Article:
It is with great sadness that we announce the passing of our beloved mother, wife, and grandmother, Marlies Boytinck (née Hollatz), on Sunday, November 14th in the Purdy Pavilion care facility at UBC.
Forever an elegant and gracious spirit, Marlies suffered for the past decade from the harrowing effects of Alzheimer's and ultimately passed away in her sleep from resulting complications.
In her final days she was surrounded in person and via video by her husband Walter Jürgen, their four children Thomas (Andrea), Barbara (Arndt), Monica (Rob) and Cornelia (Keith), as well as ten grandchildren Erik, Marlena, Rosi, Nina, Carl, Cailey, Isaac, Olivia, Matilda and Lara.
Marlies was born on January 30, 1935, in Kamin, West Prussia, a former German province that today is part of Poland, on her parents’ farm that had been in the family since at least 1750. The end of World War II saw Marlies' family forced, in January 1945, to leave their home and flee the Soviets on a 3-months journey that took her to Bavaria as a refugee, a defining experience of her life.
After helping her family restart, she completed her schooling and eventually found work as an au-pair in London for an American diplomat family. She returned to Germany to train as a secretary and then, in 1959, courageously immigrated to Canada by herself to work at the US Embassy in Ottawa. From there she travelled on to Vancouver, where she met and married Walter in 1967—a union which would last for nearly 55 years.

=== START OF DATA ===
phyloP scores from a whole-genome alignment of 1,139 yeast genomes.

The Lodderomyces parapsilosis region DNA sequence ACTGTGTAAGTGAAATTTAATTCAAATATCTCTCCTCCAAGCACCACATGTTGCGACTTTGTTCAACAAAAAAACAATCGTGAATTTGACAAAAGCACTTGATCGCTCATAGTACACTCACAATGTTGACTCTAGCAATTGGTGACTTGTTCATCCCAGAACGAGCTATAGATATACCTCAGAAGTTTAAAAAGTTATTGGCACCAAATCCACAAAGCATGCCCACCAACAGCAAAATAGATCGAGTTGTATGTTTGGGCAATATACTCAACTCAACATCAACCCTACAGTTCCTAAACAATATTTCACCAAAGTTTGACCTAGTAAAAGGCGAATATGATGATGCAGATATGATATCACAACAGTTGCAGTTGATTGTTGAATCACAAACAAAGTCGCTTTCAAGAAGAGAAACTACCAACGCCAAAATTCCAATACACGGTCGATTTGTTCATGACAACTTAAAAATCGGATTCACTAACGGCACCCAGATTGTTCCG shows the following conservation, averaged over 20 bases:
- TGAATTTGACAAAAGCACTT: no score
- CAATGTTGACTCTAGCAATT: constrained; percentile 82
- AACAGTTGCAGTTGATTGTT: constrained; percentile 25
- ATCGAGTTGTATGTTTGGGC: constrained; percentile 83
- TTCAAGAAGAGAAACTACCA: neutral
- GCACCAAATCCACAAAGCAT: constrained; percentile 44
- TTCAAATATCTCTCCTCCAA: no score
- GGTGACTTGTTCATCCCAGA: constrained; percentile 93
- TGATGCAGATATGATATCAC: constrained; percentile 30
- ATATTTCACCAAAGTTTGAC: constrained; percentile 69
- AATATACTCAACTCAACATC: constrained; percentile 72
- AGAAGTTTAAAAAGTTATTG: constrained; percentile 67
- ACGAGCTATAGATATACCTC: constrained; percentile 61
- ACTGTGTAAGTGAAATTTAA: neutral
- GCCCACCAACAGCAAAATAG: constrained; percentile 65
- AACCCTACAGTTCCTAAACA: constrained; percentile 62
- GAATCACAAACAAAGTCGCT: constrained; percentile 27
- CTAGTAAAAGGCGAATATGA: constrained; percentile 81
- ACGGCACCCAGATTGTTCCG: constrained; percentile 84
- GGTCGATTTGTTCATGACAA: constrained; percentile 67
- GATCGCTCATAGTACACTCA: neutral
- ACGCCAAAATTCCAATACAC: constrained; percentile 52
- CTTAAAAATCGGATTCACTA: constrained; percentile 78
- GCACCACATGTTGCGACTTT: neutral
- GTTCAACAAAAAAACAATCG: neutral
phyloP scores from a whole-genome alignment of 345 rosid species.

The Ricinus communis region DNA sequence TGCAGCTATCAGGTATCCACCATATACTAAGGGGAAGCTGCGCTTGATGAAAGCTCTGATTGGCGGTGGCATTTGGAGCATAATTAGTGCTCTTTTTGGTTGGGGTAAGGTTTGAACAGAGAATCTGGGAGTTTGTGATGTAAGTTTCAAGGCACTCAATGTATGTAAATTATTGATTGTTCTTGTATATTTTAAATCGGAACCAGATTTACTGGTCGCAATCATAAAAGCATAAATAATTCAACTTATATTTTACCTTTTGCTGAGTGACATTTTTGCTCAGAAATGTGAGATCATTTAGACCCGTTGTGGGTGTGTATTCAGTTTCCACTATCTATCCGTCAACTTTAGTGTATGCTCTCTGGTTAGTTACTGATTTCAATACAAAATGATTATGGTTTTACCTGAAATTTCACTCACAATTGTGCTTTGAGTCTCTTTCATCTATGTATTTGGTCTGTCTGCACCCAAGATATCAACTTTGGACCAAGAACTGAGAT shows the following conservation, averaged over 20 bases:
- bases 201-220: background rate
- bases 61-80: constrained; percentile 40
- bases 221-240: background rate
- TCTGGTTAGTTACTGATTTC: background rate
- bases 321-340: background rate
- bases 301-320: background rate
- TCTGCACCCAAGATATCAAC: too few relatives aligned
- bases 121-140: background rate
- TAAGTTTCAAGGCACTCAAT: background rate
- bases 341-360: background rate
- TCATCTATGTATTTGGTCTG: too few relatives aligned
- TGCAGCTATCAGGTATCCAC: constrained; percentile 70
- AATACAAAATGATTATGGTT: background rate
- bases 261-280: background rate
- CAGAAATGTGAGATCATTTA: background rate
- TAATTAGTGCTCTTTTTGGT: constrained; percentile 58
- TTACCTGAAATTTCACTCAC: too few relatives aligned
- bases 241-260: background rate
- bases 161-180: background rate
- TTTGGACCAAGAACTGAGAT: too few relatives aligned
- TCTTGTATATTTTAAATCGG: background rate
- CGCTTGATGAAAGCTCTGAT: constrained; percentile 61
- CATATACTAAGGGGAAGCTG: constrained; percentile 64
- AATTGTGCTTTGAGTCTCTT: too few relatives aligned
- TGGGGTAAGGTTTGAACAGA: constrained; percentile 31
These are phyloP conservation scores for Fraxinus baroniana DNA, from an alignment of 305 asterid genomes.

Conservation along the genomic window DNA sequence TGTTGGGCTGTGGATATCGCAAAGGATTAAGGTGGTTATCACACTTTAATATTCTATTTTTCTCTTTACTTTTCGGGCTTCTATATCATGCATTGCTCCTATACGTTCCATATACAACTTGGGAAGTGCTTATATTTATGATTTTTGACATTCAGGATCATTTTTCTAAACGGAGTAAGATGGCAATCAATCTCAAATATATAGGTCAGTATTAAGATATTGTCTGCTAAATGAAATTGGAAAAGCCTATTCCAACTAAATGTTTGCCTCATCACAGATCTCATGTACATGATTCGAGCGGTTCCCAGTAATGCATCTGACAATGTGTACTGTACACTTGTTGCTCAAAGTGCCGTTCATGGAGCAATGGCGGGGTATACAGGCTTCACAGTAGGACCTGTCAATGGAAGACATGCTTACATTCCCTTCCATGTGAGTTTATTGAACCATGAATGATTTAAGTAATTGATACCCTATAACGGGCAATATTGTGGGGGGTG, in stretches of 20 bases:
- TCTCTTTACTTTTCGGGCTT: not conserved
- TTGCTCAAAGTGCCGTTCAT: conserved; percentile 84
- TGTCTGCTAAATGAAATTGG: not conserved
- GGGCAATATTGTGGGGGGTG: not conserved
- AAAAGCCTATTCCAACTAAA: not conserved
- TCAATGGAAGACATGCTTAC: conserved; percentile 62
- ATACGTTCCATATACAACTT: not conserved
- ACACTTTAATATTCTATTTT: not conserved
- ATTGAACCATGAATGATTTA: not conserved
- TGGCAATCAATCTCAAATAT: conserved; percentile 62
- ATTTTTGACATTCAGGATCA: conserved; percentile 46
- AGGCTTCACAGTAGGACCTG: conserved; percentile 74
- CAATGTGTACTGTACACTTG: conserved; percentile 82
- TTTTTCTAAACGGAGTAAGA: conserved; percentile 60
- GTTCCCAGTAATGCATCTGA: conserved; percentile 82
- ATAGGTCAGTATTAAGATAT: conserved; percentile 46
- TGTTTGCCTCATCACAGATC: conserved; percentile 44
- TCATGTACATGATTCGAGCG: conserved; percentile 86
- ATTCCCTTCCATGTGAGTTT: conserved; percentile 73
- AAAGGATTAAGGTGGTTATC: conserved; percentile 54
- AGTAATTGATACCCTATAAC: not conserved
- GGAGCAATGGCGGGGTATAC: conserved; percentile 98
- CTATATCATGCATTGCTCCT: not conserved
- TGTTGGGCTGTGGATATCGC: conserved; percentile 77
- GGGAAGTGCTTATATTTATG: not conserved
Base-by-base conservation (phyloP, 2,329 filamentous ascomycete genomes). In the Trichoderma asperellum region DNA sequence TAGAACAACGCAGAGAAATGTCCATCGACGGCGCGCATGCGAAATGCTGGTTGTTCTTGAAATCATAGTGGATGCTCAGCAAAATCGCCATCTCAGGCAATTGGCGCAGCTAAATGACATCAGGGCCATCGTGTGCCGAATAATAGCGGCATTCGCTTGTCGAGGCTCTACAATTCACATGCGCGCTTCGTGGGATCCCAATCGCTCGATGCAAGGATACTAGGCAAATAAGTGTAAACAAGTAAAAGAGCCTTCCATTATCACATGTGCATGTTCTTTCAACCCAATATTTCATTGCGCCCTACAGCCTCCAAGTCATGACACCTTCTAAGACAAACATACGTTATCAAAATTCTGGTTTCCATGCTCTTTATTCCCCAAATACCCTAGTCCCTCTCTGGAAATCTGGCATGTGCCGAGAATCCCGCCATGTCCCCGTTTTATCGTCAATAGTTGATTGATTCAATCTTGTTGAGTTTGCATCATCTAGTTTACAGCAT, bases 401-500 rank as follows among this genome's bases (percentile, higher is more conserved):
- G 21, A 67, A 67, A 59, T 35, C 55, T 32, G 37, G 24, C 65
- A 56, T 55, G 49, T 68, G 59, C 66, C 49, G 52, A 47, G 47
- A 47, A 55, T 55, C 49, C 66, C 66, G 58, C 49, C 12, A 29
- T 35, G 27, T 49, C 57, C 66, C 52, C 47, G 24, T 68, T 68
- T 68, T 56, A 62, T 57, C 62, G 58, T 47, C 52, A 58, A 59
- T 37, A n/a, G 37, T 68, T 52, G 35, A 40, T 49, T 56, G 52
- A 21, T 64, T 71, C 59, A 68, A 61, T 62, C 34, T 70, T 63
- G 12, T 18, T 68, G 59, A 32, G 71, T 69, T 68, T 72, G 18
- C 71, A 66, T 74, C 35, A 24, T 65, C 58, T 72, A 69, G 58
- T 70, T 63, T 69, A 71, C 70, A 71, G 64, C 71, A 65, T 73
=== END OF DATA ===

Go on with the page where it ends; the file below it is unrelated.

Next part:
Four children came into the world in rapid succession from 1968 to 1972, and Marlies was thrust into a whirlwind family life. She championed her children’s upbringing and education, giving them opportunities in music, ballet, languages, and travel.
In the challenging years of the 1980s, driving around Vancouver in her distinctive VW van, besides being a full-time mother of four, Marlies returned to work as a legal secretary to help support the family.
Marlies will be remembered as warm and poised, an engaging conversationalist, an excellent cook, the ultimate saver, and supportive to a fault. She disliked her curly hair and adored her morning coffee. She had perfect pitch and never felt so good as she did after one of her favorite yoga classes—which she kept up into her 70s. She intuitively loved and understood animals, and they loved her back with delight.
Marlies often said: “Old age is not for sissies.” Alzheimer’s is a cruel disease—and Marlies proved a warrior in the battle.
We are grateful to the devoted staff of the ASK Centre in Vancouver, which provided Marlies with a wonderful program for people with memory impairment, as well as to the Purdy Pavilion at UBC, where she spent her later months after losing mobility due to a stroke in late 2019.
Our particular gratitude goes to her daughter Monica, who cared for her lovingly and without fail for the past decade, and who together with our father enabled Marlies to live comfortably in the family home for as long as possible.
From all of us with love, may you rest peacefully. We miss you.
Auch wenn wir damit rechnen mussten und der Tod als Erlösung kam, so schmerzt es doch sehr, Dich hergeben zu müssen. Wir werden Dich so in Erinnerung behalten, wie Du in den schönsten Stunden Deines Lebens mit uns zusammen warst.